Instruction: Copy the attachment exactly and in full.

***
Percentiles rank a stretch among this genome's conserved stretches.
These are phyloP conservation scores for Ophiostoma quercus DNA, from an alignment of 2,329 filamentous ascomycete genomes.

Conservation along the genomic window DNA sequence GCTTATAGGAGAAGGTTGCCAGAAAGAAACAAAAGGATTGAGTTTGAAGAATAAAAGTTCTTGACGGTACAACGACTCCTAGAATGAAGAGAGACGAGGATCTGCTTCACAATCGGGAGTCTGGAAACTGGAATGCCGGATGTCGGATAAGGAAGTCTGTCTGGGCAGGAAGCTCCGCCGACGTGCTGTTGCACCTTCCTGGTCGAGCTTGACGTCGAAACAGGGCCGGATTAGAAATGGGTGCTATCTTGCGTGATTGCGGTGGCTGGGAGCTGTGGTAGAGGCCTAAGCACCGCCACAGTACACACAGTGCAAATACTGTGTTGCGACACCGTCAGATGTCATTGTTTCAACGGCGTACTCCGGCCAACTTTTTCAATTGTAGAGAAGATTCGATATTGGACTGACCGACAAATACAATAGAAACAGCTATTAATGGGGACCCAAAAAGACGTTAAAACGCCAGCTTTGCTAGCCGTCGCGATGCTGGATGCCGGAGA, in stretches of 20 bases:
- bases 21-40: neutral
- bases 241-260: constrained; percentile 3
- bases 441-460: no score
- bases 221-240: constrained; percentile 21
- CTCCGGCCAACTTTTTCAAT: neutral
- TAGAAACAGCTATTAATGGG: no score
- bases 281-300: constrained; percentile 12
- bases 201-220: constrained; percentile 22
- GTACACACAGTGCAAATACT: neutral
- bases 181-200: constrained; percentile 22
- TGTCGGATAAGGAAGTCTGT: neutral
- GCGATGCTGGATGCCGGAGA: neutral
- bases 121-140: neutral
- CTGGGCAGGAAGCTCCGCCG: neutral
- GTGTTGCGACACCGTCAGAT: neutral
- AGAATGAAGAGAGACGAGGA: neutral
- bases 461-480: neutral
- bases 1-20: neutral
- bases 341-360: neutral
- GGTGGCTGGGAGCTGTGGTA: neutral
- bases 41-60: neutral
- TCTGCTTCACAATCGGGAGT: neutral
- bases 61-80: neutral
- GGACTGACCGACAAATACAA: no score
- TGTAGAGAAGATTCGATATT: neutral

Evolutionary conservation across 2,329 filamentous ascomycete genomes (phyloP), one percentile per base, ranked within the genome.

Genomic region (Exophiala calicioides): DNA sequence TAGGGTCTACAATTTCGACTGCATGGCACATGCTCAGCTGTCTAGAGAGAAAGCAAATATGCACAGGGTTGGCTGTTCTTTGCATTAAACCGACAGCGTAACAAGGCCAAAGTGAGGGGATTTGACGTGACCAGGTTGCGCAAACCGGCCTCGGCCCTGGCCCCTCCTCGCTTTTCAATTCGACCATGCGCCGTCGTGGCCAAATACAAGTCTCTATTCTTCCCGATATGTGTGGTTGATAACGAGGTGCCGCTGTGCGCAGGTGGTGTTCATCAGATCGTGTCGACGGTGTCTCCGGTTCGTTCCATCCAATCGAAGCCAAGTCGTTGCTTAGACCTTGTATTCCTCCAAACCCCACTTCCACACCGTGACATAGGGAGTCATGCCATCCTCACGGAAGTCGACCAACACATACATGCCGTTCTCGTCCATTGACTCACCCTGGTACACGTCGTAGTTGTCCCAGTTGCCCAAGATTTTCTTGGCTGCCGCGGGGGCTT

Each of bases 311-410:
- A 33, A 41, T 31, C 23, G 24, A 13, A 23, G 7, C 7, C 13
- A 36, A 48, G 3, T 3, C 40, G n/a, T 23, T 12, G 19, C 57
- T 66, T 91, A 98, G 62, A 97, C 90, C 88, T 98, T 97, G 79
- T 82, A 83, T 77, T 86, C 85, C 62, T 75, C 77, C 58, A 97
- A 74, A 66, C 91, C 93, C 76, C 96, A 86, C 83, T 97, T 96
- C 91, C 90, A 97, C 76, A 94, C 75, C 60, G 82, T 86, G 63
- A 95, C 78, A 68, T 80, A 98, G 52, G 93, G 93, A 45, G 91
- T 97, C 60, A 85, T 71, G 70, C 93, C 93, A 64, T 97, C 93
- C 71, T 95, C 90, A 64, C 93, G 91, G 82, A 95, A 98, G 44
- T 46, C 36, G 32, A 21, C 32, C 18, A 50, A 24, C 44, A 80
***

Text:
Percentiles rank a stretch among this genome's conserved stretches.
These are phyloP conservation scores for Ophiostoma quercus DNA, from an alignment of 2,329 filamentous ascomycete genomes.

Conservation along the genomic window DNA sequence GCTTATAGGAGAAGGTTGCCAGAAAGAAACAAAAGGATTGAGTTTGAAGAATAAAAGTTCTTGACGGTACAACGACTCCTAGAATGAAGAGAGACGAGGATCTGCTTCACAATCGGGAGTCTGGAAACTGGAATGCCGGATGTCGGATAAGGAAGTCTGTCTGGGCAGGAAGCTCCGCCGACGTGCTGTTGCACCTTCCTGGTCGAGCTTGACGTCGAAACAGGGCCGGATTAGAAATGGGTGCTATCTTGCGTGATTGCGGTGGCTGGGAGCTGTGGTAGAGGCCTAAGCACCGCCACAGTACACACAGTGCAAATACTGTGTTGCGACACCGTCAGATGTCATTGTTTCAACGGCGTACTCCGGCCAACTTTTTCAATTGTAGAGAAGATTCGATATTGGACTGACCGACAAATACAATAGAAACAGCTATTAATGGGGACCCAAAAAGACGTTAAAACGCCAGCTTTGCTAGCCGTCGCGATGCTGGATGCCGGAGA, in stretches of 20 bases:
- bases 21-40: neutral
- bases 241-260: constrained; percentile 3
- bases 441-460: no score
- bases 221-240: constrained; percentile 21
- CTCCGGCCAACTTTTTCAAT: neutral
- TAGAAACAGCTATTAATGGG: no score
- bases 281-300: constrained; percentile 12
- bases 201-220: constrained; percentile 22
- GTACACACAGTGCAAATACT: neutral
- bases 181-200: constrained; percentile 22
- TGTCGGATAAGGAAGTCTGT: neutral
- GCGATGCTGGATGCCGGAGA: neutral
- bases 121-140: neutral
- CTGGGCAGGAAGCTCCGCCG: neutral
- GTGTTGCGACACCGTCAGAT: neutral
- AGAATGAAGAGAGACGAGGA: neutral
- bases 461-480: neutral
- bases 1-20: neutral
- bases 341-360: neutral
- GGTGGCTGGGAGCTGTGGTA: neutral
- bases 41-60: neutral
- TCTGCTTCACAATCGGGAGT: neutral
- bases 61-80: neutral
- GGACTGACCGACAAATACAA: no score
- TGTAGAGAAGATTCGATATT: neutral

Evolutionary conservation across 2,329 filamentous ascomycete genomes (phyloP), one percentile per base, ranked within the genome.

Genomic region (Exophiala calicioides): DNA sequence TAGGGTCTACAATTTCGACTGCATGGCACATGCTCAGCTGTCTAGAGAGAAAGCAAATATGCACAGGGTTGGCTGTTCTTTGCATTAAACCGACAGCGTAACAAGGCCAAAGTGAGGGGATTTGACGTGACCAGGTTGCGCAAACCGGCCTCGGCCCTGGCCCCTCCTCGCTTTTCAATTCGACCATGCGCCGTCGTGGCCAAATACAAGTCTCTATTCTTCCCGATATGTGTGGTTGATAACGAGGTGCCGCTGTGCGCAGGTGGTGTTCATCAGATCGTGTCGACGGTGTCTCCGGTTCGTTCCATCCAATCGAAGCCAAGTCGTTGCTTAGACCTTGTATTCCTCCAAACCCCACTTCCACACCGTGACATAGGGAGTCATGCCATCCTCACGGAAGTCGACCAACACATACATGCCGTTCTCGTCCATTGACTCACCCTGGTACACGTCGTAGTTGTCCCAGTTGCCCAAGATTTTCTTGGCTGCCGCGGGGGCTT

Each of bases 311-410:
- A 33, A 41, T 31, C 23, G 24, A 13, A 23, G 7, C 7, C 13
- A 36, A 48, G 3, T 3, C 40, G n/a, T 23, T 12, G 19, C 57
- T 66, T 91, A 98, G 62, A 97, C 90, C 88, T 98, T 97, G 79
- T 82, A 83, T 77, T 86, C 85, C 62, T 75, C 77, C 58, A 97
- A 74, A 66, C 91, C 93, C 76, C 96, A 86, C 83, T 97, T 96
- C 91, C 90, A 97, C 76, A 94, C 75, C 60, G 82, T 86, G 63
- A 95, C 78, A 68, T 80, A 98, G 52, G 93, G 93, A 45, G 91
- T 97, C 60, A 85, T 71, G 70, C 93, C 93, A 64, T 97, C 93
- C 71, T 95, C 90, A 64, C 93, G 91, G 82, A 95, A 98, G 44
- T 46, C 36, G 32, A 21, C 32, C 18, A 50, A 24, C 44, A 80